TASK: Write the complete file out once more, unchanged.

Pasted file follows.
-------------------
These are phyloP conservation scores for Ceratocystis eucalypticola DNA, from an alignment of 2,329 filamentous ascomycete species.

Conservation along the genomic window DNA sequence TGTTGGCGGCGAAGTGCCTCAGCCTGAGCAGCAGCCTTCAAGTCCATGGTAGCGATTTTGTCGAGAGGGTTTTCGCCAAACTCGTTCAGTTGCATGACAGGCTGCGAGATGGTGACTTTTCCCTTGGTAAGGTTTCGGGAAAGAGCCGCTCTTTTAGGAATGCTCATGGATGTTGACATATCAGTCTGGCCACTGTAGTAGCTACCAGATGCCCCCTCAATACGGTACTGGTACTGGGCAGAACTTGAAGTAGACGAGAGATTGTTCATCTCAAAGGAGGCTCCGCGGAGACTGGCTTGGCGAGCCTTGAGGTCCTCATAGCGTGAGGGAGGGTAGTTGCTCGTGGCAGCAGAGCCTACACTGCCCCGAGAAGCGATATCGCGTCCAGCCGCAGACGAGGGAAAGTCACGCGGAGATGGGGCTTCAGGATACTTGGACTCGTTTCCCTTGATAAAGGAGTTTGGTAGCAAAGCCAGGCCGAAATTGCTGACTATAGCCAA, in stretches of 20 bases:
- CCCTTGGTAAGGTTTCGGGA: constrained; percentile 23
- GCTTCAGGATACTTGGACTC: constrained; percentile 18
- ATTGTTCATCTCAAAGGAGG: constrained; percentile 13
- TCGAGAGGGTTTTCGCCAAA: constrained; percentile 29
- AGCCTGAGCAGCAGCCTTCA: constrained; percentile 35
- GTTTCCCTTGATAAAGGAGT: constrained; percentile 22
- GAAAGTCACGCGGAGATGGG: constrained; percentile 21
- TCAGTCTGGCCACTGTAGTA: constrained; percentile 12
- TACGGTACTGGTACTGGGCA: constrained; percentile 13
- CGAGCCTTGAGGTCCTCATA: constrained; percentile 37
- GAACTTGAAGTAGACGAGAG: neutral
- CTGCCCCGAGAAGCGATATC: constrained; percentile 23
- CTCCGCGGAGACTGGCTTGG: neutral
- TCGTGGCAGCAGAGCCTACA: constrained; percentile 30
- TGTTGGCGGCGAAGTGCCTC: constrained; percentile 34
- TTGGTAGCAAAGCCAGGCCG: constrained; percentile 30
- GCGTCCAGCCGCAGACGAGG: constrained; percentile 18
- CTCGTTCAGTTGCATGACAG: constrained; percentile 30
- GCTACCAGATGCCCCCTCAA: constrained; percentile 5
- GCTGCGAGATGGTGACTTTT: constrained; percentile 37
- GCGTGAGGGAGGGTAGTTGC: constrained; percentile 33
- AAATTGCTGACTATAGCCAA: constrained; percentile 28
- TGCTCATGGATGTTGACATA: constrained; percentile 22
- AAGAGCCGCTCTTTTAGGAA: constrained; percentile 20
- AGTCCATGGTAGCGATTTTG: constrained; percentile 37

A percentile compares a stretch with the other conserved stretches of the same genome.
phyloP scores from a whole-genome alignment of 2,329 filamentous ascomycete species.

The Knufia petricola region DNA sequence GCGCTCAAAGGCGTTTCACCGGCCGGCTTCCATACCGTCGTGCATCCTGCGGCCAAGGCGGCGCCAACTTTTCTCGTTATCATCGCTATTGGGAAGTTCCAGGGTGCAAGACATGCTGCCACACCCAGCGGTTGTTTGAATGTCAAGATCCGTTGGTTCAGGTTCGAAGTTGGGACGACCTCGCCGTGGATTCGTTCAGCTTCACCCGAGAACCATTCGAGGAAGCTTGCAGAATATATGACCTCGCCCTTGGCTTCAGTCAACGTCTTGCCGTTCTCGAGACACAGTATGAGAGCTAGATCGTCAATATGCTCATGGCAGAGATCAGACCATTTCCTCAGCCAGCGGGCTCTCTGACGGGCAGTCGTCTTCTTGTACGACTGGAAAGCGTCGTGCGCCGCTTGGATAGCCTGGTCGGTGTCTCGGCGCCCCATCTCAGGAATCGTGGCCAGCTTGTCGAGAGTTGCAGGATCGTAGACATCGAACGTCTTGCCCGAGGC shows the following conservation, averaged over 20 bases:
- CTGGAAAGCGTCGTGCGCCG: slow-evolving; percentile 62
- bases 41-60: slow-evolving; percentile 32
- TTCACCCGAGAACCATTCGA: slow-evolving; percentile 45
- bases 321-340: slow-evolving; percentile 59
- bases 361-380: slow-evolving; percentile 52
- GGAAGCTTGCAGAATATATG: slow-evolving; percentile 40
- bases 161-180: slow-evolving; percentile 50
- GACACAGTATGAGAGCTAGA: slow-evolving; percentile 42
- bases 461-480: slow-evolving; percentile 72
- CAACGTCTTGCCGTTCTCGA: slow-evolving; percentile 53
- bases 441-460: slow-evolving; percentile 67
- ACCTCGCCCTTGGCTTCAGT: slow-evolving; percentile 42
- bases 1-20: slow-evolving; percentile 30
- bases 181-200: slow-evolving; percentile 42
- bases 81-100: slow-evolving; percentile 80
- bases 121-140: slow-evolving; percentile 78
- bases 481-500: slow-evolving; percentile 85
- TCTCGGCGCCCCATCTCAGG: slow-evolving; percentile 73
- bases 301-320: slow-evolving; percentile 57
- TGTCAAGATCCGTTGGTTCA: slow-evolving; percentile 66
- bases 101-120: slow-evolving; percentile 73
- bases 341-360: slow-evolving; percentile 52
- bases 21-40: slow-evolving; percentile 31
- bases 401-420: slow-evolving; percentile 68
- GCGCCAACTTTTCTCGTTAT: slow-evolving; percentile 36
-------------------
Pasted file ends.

These are phyloP conservation scores for Ceratocystis eucalypticola DNA, from an alignment of 2,329 filamentous ascomycete species.

Conservation along the genomic window DNA sequence TGTTGGCGGCGAAGTGCCTCAGCCTGAGCAGCAGCCTTCAAGTCCATGGTAGCGATTTTGTCGAGAGGGTTTTCGCCAAACTCGTTCAGTTGCATGACAGGCTGCGAGATGGTGACTTTTCCCTTGGTAAGGTTTCGGGAAAGAGCCGCTCTTTTAGGAATGCTCATGGATGTTGACATATCAGTCTGGCCACTGTAGTAGCTACCAGATGCCCCCTCAATACGGTACTGGTACTGGGCAGAACTTGAAGTAGACGAGAGATTGTTCATCTCAAAGGAGGCTCCGCGGAGACTGGCTTGGCGAGCCTTGAGGTCCTCATAGCGTGAGGGAGGGTAGTTGCTCGTGGCAGCAGAGCCTACACTGCCCCGAGAAGCGATATCGCGTCCAGCCGCAGACGAGGGAAAGTCACGCGGAGATGGGGCTTCAGGATACTTGGACTCGTTTCCCTTGATAAAGGAGTTTGGTAGCAAAGCCAGGCCGAAATTGCTGACTATAGCCAA, in stretches of 20 bases:
- CCCTTGGTAAGGTTTCGGGA: constrained; percentile 23
- GCTTCAGGATACTTGGACTC: constrained; percentile 18
- ATTGTTCATCTCAAAGGAGG: constrained; percentile 13
- TCGAGAGGGTTTTCGCCAAA: constrained; percentile 29
- AGCCTGAGCAGCAGCCTTCA: constrained; percentile 35
- GTTTCCCTTGATAAAGGAGT: constrained; percentile 22
- GAAAGTCACGCGGAGATGGG: constrained; percentile 21
- TCAGTCTGGCCACTGTAGTA: constrained; percentile 12
- TACGGTACTGGTACTGGGCA: constrained; percentile 13
- CGAGCCTTGAGGTCCTCATA: constrained; percentile 37
- GAACTTGAAGTAGACGAGAG: neutral
- CTGCCCCGAGAAGCGATATC: constrained; percentile 23
- CTCCGCGGAGACTGGCTTGG: neutral
- TCGTGGCAGCAGAGCCTACA: constrained; percentile 30
- TGTTGGCGGCGAAGTGCCTC: constrained; percentile 34
- TTGGTAGCAAAGCCAGGCCG: constrained; percentile 30
- GCGTCCAGCCGCAGACGAGG: constrained; percentile 18
- CTCGTTCAGTTGCATGACAG: constrained; percentile 30
- GCTACCAGATGCCCCCTCAA: constrained; percentile 5
- GCTGCGAGATGGTGACTTTT: constrained; percentile 37
- GCGTGAGGGAGGGTAGTTGC: constrained; percentile 33
- AAATTGCTGACTATAGCCAA: constrained; percentile 28
- TGCTCATGGATGTTGACATA: constrained; percentile 22
- AAGAGCCGCTCTTTTAGGAA: constrained; percentile 20
- AGTCCATGGTAGCGATTTTG: constrained; percentile 37

A percentile compares a stretch with the other conserved stretches of the same genome.
phyloP scores from a whole-genome alignment of 2,329 filamentous ascomycete species.

The Knufia petricola region DNA sequence GCGCTCAAAGGCGTTTCACCGGCCGGCTTCCATACCGTCGTGCATCCTGCGGCCAAGGCGGCGCCAACTTTTCTCGTTATCATCGCTATTGGGAAGTTCCAGGGTGCAAGACATGCTGCCACACCCAGCGGTTGTTTGAATGTCAAGATCCGTTGGTTCAGGTTCGAAGTTGGGACGACCTCGCCGTGGATTCGTTCAGCTTCACCCGAGAACCATTCGAGGAAGCTTGCAGAATATATGACCTCGCCCTTGGCTTCAGTCAACGTCTTGCCGTTCTCGAGACACAGTATGAGAGCTAGATCGTCAATATGCTCATGGCAGAGATCAGACCATTTCCTCAGCCAGCGGGCTCTCTGACGGGCAGTCGTCTTCTTGTACGACTGGAAAGCGTCGTGCGCCGCTTGGATAGCCTGGTCGGTGTCTCGGCGCCCCATCTCAGGAATCGTGGCCAGCTTGTCGAGAGTTGCAGGATCGTAGACATCGAACGTCTTGCCCGAGGC shows the following conservation, averaged over 20 bases:
- CTGGAAAGCGTCGTGCGCCG: slow-evolving; percentile 62
- bases 41-60: slow-evolving; percentile 32
- TTCACCCGAGAACCATTCGA: slow-evolving; percentile 45
- bases 321-340: slow-evolving; percentile 59
- bases 361-380: slow-evolving; percentile 52
- GGAAGCTTGCAGAATATATG: slow-evolving; percentile 40
- bases 161-180: slow-evolving; percentile 50
- GACACAGTATGAGAGCTAGA: slow-evolving; percentile 42
- bases 461-480: slow-evolving; percentile 72
- CAACGTCTTGCCGTTCTCGA: slow-evolving; percentile 53
- bases 441-460: slow-evolving; percentile 67
- ACCTCGCCCTTGGCTTCAGT: slow-evolving; percentile 42
- bases 1-20: slow-evolving; percentile 30
- bases 181-200: slow-evolving; percentile 42
- bases 81-100: slow-evolving; percentile 80
- bases 121-140: slow-evolving; percentile 78
- bases 481-500: slow-evolving; percentile 85
- TCTCGGCGCCCCATCTCAGG: slow-evolving; percentile 73
- bases 301-320: slow-evolving; percentile 57
- TGTCAAGATCCGTTGGTTCA: slow-evolving; percentile 66
- bases 101-120: slow-evolving; percentile 73
- bases 341-360: slow-evolving; percentile 52
- bases 21-40: slow-evolving; percentile 31
- bases 401-420: slow-evolving; percentile 68
- GCGCCAACTTTTCTCGTTAT: slow-evolving; percentile 36